Ron Elliott's Books
As the title suggests, Sousley was indeed born on a hilltop – in the small town of Hilltop, KY., in 1925. But the author insists that Sousley was reborn on Feb. 23, 1945 when Rosenthal snapped his famous photo on that Pacific mountaintop. And, thus, the reader may fully appreciate the book’s interesting title: “From Hilltop to Mountaintop.” Young Franklin was a typical depression era teen who grew up in the rural South. Hunting and woodcraft helped his family not only by putting food on the table, but it also helped Franklin shape up into the future leatherneck he was destined to become. When Pearl Harbor blasted into the American psyche, it hit with the force of a violent lightening strike. By 1943 Sousley graduated from his Kentucky high school and promptly became eligible for the wartime military draft. Instead for being drafted into the Army, however, Sousley chose to become a Marine.
After “boot” training in San Diego, Sousley joined Company E, 2d Battalion. 28th Marine Regiment in the newly formed Fifth Marine Division. As a member of “Easy” Co’s 2d Platoon, Sousley made new friends in Ira Hayes, Rene Gagnon, “Doc” Bradley, Cpl Harlon Block and their highly-respected sergeant, Mike Strank. During training, Sousley became the squad’s Browning Automatic Rifleman and a close friend of his future fox-hole mate, Ira Hayes. After landing on D-Day, Feb. 19 Easy Company fought its way toward its objective, Mount Suribachi. By D+4, Feb. 23, 2d Plt found itself in reserve. However, Easy Co’s reinforced 3d Plt was ordered to ascend the mountain and, if possible, plant the flag for all to see. This, of course, would be the first American flag raised on Japanese soil. Then, with orders to exchange the smaller flag for a larger one, Sousley and his platoon mates scaled the forbidding heights and made ready to hoist the second flag. This was the flag that was captured and immortalized in Rosenthal’s graphic photograph.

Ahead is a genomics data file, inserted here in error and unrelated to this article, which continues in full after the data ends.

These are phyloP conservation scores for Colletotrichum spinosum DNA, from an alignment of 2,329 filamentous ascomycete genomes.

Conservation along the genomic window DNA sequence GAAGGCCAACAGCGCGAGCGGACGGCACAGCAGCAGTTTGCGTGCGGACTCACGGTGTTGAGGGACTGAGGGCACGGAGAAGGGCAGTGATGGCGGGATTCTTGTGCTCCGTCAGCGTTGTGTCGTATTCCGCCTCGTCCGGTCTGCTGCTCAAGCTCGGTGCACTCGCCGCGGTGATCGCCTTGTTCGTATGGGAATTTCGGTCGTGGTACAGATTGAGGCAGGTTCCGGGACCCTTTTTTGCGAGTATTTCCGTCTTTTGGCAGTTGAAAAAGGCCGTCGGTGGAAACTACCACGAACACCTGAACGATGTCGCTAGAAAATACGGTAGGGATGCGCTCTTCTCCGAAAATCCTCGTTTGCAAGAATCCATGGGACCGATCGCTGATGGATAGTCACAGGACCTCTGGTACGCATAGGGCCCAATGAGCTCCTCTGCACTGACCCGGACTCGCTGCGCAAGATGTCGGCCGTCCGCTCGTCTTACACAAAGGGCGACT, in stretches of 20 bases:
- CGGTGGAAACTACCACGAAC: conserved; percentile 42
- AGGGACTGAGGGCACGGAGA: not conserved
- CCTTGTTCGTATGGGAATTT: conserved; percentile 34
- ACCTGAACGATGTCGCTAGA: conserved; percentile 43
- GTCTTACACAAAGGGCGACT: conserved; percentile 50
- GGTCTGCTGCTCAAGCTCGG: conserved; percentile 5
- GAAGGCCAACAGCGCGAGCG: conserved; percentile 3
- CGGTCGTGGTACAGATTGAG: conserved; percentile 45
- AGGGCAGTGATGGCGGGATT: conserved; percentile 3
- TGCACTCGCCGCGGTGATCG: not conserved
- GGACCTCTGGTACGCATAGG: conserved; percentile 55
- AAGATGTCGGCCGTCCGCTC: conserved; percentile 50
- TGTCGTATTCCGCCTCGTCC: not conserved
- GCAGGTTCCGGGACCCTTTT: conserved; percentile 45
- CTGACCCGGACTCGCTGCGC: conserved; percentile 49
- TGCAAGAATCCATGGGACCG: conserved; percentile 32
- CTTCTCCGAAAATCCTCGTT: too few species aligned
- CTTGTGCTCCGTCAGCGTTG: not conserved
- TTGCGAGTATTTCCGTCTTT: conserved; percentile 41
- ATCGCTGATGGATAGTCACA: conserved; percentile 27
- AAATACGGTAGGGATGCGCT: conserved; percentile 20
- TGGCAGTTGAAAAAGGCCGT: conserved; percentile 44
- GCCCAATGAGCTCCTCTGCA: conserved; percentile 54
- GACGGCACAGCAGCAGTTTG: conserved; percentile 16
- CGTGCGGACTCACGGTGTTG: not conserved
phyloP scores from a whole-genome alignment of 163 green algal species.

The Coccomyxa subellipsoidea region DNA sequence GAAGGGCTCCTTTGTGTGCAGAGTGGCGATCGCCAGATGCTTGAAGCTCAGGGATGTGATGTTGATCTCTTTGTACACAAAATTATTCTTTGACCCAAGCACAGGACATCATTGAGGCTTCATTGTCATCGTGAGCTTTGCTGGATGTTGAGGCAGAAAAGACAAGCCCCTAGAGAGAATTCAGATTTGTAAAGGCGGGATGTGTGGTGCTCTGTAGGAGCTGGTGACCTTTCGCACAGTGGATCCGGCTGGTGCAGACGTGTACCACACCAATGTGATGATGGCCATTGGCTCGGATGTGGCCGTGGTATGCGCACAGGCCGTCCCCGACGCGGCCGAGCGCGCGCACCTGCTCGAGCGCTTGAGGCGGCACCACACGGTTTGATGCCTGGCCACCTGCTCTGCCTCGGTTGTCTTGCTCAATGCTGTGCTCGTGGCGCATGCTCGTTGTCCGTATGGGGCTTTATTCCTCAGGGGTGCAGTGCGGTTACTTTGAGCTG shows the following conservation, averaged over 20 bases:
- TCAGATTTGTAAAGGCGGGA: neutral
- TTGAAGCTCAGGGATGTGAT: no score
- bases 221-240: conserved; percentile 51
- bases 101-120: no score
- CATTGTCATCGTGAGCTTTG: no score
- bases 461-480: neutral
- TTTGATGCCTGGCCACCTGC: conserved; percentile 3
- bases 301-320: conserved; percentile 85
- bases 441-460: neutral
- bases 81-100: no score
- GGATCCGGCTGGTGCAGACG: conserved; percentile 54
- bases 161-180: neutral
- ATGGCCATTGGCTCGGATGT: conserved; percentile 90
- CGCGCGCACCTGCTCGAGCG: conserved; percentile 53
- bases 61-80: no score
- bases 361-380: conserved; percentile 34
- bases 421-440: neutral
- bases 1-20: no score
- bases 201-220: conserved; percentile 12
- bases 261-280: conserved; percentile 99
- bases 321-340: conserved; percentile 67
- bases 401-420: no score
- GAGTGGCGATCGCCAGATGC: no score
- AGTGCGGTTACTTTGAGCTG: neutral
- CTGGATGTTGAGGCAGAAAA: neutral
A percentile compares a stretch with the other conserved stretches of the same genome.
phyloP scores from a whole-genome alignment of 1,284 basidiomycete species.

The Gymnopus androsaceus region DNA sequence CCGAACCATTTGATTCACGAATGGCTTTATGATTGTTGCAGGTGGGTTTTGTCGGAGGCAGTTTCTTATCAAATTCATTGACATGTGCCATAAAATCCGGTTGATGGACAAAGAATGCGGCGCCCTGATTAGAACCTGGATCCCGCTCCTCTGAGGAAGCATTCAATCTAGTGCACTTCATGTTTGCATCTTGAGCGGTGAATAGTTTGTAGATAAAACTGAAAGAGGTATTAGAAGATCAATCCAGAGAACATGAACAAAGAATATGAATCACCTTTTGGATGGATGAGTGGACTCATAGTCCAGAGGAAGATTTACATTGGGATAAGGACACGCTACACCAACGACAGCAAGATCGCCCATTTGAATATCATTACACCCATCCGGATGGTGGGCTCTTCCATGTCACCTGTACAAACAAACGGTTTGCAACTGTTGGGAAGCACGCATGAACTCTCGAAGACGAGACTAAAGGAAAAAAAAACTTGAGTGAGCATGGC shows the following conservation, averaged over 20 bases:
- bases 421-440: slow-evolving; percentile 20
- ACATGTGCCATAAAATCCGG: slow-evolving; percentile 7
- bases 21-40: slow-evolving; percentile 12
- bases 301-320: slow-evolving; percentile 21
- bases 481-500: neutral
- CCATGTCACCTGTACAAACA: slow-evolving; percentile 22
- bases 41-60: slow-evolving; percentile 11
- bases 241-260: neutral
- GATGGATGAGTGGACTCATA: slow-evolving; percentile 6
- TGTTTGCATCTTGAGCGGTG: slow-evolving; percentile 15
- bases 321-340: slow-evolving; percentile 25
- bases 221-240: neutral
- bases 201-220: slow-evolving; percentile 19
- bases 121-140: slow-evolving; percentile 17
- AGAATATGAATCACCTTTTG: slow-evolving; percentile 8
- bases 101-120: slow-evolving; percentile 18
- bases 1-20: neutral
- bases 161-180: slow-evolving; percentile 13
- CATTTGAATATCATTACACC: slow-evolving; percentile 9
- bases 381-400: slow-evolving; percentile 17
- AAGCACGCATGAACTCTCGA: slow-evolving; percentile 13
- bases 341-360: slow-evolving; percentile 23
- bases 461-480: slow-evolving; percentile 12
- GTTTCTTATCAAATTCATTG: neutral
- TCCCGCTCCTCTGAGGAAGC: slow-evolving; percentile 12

By March 21, the Marines had fought nearly all the way to the northern end of the hotly contested island. It was there that PFC Franklin Sousley was killed. The author writes, “As he stood, a single rifle shot entered his back and blew out the front of his chest. He stood for a moment, absently swatting at his back as if stung by a wasp.” Sousley was dead before he hit the ground. The third, and last of the flag raisers to die on the volcanic island was: “dead on the field.” After being disinterred from his Iwo grave, Sousley was reburied back home in Kentucky. Tom White, an interested party, believed that this was one Marine hero who was in need of a proper graveside memorial. White, over the years, raised funds to construct a stunning new monument on the family’s plot. Today, at Sousley’s grave, visitors will behold a remarkable replica of the flag being raised and a fitting tribute to this young Marine. Make this an addition to your growing library of Marine Corps lore. “From Hilltop to Mountaintop” is a joy to read. This gripping narrative gives us all an opportunity to ponder the true meaning of sacrificing one’s life for God and country. Reading about Sousley’s short but exceptionally rich life is well worth your time.